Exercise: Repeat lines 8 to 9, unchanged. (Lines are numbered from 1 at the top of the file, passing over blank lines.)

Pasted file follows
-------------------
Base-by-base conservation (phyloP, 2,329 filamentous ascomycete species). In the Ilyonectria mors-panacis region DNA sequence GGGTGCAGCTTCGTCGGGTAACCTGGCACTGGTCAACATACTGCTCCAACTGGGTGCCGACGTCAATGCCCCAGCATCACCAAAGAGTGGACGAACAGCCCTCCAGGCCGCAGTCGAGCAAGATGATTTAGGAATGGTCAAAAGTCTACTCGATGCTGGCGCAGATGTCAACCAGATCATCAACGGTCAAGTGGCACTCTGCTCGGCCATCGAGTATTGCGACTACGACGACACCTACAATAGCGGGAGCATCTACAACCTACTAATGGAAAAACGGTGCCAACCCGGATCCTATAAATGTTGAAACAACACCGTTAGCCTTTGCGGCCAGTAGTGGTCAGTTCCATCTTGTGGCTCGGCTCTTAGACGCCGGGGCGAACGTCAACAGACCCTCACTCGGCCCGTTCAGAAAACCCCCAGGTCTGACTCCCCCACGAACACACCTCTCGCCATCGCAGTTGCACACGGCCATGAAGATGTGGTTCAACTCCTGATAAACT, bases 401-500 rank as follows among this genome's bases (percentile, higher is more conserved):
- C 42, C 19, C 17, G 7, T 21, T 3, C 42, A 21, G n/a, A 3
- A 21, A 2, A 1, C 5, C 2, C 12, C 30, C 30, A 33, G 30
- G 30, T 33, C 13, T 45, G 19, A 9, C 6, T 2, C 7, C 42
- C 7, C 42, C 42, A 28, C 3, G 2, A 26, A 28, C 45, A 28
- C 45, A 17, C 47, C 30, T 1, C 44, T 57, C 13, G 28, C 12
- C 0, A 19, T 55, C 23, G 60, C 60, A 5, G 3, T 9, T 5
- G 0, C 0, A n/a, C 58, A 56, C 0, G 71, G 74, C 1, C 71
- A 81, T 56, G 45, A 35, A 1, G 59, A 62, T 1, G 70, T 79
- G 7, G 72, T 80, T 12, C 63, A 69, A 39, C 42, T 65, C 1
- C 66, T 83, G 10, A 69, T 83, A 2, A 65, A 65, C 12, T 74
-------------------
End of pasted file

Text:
- G 0, C 0, A n/a, C 58, A 56, C 0, G 71, G 74, C 1, C 71
- A 81, T 56, G 45, A 35, A 1, G 59, A 62, T 1, G 70, T 79